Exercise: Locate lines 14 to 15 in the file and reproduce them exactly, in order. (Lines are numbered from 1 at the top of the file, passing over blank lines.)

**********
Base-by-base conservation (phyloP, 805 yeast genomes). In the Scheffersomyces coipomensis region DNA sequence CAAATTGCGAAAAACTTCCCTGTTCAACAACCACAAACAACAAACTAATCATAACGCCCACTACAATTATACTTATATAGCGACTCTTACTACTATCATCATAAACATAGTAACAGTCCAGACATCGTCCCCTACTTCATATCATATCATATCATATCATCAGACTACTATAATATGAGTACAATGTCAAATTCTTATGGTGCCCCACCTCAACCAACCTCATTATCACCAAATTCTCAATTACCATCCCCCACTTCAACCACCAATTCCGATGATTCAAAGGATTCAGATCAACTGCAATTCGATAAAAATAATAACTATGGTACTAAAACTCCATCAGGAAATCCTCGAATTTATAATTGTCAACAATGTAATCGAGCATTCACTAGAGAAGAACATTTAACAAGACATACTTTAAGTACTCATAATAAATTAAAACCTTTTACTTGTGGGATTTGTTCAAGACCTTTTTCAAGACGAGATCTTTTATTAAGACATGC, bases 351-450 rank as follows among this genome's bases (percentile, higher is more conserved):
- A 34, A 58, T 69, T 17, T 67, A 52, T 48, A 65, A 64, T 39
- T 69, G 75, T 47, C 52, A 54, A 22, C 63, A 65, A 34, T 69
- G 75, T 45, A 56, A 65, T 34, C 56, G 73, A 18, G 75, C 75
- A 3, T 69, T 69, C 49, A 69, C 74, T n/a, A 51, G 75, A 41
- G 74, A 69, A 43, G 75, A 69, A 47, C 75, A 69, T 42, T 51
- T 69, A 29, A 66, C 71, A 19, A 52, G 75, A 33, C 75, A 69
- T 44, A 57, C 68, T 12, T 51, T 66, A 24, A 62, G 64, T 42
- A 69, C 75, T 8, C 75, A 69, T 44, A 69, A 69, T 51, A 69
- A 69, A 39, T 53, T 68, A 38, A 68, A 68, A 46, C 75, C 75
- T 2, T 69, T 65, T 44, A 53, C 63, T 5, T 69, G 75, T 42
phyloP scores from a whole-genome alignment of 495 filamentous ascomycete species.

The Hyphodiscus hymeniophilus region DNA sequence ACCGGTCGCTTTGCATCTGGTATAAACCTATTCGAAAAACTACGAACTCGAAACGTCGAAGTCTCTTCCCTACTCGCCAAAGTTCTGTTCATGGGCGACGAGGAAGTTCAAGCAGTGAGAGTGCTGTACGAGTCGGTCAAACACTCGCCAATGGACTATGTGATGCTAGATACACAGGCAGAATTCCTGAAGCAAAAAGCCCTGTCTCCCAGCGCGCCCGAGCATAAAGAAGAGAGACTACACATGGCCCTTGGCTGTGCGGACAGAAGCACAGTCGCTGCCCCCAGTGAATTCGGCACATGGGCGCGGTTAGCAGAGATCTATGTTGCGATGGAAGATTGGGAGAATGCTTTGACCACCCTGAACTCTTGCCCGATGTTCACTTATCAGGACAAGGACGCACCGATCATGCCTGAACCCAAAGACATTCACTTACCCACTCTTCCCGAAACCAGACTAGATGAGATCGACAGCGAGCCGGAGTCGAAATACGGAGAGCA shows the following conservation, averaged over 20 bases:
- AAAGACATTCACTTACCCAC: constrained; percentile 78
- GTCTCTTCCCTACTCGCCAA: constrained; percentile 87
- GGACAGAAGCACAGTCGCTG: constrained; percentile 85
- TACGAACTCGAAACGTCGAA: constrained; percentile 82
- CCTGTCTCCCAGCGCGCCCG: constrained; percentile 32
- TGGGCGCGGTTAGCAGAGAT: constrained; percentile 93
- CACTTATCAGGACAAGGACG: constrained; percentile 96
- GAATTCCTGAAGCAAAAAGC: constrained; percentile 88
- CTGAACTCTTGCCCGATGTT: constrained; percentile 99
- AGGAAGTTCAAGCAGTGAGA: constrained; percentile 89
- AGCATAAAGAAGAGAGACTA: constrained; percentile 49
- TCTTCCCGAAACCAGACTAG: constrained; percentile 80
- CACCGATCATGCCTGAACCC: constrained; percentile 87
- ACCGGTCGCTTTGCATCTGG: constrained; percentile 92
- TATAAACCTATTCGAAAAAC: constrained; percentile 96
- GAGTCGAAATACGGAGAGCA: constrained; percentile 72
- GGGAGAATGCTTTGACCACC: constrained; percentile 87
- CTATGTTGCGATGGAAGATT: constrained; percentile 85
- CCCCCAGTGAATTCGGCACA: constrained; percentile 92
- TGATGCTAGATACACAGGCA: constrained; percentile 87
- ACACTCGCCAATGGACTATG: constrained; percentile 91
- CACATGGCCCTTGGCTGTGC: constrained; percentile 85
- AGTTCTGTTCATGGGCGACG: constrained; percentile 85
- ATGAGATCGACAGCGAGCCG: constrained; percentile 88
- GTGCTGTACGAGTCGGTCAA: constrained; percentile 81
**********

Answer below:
- AAAGACATTCACTTACCCAC: constrained; percentile 78
- GTCTCTTCCCTACTCGCCAA: constrained; percentile 87